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Best way to handle a many to many relationship?


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I am making a multi-user system where there are multiple stores and multiple products. What makes this a little hard is that certain users will have several stores, and will be able to assign one product to many stores (thus the many to many)




Generally you would make a binding table, but I'm wondering if it wouldn't be simpler to give products a varchar field called stores and just store the store ids like "-56-57-68-"


A product can belong to multiple stores, but realistically it will never belong to 5-10. The only downside I can see is that, to select the products in a store, I'll need to use like '%-57-%'


Even still, I wouldn't think it would matter much. Worse case, I could rewrite it as `Store1`, `Store2`, `Store3` or even take heavily trafficed stores and create them as seperate boolean columns.



Just looking for general advice on how to handle this. Honestly, I might be over thinking it... I could probably do it however and it would work fine?

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Generally you would make a binding table, but I'm wondering if it wouldn't be simpler to give products a varchar field called stores and just store the store ids like "-56-57-68-"


No, it definitely won't be simpler. The idea of storing concatenated data in a database designed to store data with relationships makes my hair stand on end.

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I agree with trq. Mind you, I used to teach Database Design (for money) and the best approach for many-to-many relationships is to build an association table, sometimes called an intersection table. I've never heard it called a binding table before but I'm guessing it's the same thing. In any case, it would look like this, assuming you have a real many-to-many relationship. In other words, if a given product could be in many stores and a given store could have many products, which would be the way most retail chains work, you'd organize the tables like this:


PRODUCT Table: one row for each distinct product - primary key = product_id

Product_ID Product_Description

1 Toaster - 4 Slice - Hamilton Beach

2 Computer - Laptop - Model K54N - ASUS

3 Bicycle - 10 speed - Schwinn


STORE Table: one row for each store - primary key = store_id

Store_ID Store_Location

US1 West Valley Mall - Fresno - California

UK1 27 Hilldale Lane - Brighton - UK

DE1 Meyerstrasse 15 - Berlin - Germany


[Note that the description information in the PRODUCT and STORE tables is likely going to be more elaborate and broken out into several columns but the key thing is that there will be a primary key consisting of something that uniquely identifies each product or store.]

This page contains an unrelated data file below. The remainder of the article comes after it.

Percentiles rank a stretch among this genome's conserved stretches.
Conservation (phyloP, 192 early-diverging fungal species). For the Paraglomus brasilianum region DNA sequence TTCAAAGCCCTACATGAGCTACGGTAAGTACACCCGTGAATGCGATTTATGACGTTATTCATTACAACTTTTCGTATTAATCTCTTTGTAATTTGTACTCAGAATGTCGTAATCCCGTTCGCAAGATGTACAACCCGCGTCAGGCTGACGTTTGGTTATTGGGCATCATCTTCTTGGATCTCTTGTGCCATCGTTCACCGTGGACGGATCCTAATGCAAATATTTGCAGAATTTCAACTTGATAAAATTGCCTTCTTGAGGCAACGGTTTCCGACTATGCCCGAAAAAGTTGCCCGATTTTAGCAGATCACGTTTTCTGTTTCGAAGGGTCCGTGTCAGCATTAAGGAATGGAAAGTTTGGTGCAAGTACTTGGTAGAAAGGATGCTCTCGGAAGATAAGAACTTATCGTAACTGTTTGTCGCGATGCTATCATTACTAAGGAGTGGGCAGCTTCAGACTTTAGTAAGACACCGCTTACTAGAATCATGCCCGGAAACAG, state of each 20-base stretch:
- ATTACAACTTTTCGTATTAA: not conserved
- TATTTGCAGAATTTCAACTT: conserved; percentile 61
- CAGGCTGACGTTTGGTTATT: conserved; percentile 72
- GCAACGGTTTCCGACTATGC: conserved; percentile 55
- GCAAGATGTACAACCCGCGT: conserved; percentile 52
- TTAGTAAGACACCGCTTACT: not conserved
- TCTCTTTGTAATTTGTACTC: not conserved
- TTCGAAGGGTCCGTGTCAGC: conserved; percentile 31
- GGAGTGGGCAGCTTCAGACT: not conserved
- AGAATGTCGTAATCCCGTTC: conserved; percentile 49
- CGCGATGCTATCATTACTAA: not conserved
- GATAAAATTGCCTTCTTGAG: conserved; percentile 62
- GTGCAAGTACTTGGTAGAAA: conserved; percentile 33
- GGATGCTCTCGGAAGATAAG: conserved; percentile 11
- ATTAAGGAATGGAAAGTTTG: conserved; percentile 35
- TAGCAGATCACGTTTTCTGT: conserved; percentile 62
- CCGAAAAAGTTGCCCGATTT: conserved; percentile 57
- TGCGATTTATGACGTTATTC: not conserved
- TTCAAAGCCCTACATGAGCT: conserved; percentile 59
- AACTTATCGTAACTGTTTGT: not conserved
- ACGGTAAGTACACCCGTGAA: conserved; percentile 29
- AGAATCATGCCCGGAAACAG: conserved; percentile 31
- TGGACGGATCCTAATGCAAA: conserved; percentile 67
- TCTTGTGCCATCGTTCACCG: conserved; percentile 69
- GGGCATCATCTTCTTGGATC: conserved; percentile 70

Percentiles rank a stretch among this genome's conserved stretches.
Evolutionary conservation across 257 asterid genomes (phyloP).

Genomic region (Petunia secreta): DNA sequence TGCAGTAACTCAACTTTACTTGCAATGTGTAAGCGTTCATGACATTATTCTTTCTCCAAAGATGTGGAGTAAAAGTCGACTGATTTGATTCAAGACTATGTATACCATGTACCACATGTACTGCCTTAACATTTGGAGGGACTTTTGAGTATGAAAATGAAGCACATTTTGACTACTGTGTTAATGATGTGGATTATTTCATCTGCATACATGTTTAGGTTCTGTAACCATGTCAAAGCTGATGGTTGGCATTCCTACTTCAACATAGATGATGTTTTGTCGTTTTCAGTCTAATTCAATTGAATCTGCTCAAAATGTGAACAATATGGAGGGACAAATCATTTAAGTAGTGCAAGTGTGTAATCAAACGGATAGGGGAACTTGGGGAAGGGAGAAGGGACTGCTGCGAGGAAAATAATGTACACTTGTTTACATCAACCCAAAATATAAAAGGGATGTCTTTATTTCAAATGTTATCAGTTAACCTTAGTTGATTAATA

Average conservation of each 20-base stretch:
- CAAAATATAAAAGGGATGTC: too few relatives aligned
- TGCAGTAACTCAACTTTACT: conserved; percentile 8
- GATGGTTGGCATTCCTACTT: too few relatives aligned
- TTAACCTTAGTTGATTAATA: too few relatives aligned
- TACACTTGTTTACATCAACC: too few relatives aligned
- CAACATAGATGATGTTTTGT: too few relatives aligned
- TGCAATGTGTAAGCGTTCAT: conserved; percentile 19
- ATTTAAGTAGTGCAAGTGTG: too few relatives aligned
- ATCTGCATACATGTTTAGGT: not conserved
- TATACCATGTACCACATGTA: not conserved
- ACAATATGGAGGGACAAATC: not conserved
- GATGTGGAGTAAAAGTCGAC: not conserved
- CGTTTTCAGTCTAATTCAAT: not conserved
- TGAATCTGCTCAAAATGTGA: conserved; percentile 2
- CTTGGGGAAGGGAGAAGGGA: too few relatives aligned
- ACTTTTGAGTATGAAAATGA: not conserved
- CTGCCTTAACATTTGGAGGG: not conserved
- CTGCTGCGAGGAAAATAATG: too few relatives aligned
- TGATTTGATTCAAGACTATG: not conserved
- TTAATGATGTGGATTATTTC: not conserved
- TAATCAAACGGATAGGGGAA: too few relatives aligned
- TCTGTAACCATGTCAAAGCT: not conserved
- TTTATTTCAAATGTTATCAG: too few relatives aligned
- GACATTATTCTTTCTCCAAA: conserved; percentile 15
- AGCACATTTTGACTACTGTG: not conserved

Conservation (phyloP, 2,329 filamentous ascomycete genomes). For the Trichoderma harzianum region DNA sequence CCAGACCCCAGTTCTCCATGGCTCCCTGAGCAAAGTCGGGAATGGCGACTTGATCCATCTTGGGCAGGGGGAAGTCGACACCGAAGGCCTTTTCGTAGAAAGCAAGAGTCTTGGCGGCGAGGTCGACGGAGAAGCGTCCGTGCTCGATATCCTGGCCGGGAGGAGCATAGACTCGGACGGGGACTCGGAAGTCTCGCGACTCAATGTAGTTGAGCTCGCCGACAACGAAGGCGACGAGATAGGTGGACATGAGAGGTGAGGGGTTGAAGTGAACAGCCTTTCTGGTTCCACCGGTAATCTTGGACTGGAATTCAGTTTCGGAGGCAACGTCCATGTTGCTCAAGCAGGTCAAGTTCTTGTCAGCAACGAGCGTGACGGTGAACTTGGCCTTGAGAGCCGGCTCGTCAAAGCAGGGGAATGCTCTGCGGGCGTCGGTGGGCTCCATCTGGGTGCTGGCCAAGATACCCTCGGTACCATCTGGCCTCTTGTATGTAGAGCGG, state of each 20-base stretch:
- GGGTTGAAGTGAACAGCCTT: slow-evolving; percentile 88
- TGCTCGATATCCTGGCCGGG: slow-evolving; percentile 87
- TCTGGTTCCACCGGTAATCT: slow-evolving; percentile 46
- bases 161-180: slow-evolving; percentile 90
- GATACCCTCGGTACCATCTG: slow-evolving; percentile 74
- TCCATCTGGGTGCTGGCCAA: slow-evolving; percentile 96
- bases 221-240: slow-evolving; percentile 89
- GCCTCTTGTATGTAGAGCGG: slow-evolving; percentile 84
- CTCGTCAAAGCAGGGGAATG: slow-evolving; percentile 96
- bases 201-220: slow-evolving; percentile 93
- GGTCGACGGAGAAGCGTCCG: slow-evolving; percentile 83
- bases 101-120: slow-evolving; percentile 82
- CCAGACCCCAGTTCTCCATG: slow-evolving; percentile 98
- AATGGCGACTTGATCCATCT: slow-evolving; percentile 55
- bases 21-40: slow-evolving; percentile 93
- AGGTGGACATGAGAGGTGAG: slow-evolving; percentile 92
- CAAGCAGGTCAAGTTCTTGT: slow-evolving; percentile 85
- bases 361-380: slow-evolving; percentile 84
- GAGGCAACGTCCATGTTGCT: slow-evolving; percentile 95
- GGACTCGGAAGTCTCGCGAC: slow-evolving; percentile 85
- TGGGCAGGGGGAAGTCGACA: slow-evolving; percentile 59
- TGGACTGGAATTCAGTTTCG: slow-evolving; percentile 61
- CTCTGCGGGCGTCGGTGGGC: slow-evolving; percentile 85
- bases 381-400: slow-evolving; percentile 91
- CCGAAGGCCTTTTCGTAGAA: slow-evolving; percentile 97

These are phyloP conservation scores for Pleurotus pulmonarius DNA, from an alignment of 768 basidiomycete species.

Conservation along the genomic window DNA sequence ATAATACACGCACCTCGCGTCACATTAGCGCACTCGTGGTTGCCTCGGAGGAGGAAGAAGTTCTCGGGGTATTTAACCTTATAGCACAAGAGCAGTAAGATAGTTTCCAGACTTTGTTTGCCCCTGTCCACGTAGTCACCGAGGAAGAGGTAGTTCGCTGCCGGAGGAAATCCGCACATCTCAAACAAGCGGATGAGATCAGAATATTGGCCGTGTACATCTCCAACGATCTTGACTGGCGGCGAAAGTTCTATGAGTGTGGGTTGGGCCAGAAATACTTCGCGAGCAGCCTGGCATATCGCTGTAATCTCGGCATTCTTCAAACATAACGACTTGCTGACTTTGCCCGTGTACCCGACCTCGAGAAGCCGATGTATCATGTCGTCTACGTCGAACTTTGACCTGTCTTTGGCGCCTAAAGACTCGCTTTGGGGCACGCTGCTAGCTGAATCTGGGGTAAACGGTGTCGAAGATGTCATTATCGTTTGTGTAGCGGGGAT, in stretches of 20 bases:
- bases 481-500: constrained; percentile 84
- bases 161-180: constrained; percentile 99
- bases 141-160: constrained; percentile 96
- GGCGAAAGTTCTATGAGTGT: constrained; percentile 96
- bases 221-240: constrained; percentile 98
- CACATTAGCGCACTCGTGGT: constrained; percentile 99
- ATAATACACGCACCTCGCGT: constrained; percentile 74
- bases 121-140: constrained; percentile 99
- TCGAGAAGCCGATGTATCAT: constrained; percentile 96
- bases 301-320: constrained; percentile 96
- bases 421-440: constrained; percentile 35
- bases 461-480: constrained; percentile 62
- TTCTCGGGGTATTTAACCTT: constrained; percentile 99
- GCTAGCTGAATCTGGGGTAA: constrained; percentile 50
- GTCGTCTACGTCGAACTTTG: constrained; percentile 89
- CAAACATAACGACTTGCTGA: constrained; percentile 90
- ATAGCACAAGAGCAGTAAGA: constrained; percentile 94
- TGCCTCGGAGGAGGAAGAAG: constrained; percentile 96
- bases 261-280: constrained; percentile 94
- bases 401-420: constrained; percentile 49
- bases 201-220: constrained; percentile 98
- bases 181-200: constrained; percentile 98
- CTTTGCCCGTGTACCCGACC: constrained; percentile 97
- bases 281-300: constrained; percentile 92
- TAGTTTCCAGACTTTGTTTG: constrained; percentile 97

Then, your association/interesection table.

PRODUCT_STORE table : one row for each store in which a given product is carried - primary key = product_id || store_id

Product_ID Store_ID Quantity

1 US1 50

1 DE1 10

2 UK1 20

2 US1 85

3 US1 14

3 UK1 27

3 DE1 15


[Note that I've added some extra data that doesn't belong with either the product or store directly just to show you how useful that association table can be. The quantity represents how many toasters, bicycles or whatever are situated in each store. It's the inventory so that a customer can determine if you have that item in a given store in sufficient quantity for him to buy as many as he needs. (I'm picturing a guy who wants to buy several laptops for his business rather than just one for himself.) It's important to note that the quantity is not the quantity of all laptops or bicycles that your company owns, just the number that you have in a given store. But if you want to know how many you have in your whole chain, you can easily add them up from the information in the Quantity column.]


It's not that putting a concatenation of locations on the product table is impossible but it's a heck of a lot harder in the long run. A professional database designer MIGHT go the way you want to go if the costs and benefits make it a reasonable approach but that isn't going to happen that often. Professionals are pragmatists and may choose not to employ full normalization of data but only if they do a proper cost-benefit analysis that says it makes sense to go that way.

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The one really interesting thing I found about your post is that, rather than use the association table for straight 1-1, you gave it a quanity field (I would have put quanity as a property of products without really thinking about it)


It's funny because sometimes you make a thread to ask a question and kind of make your mind up while typing the thread - I think I'm going to reasses things now.

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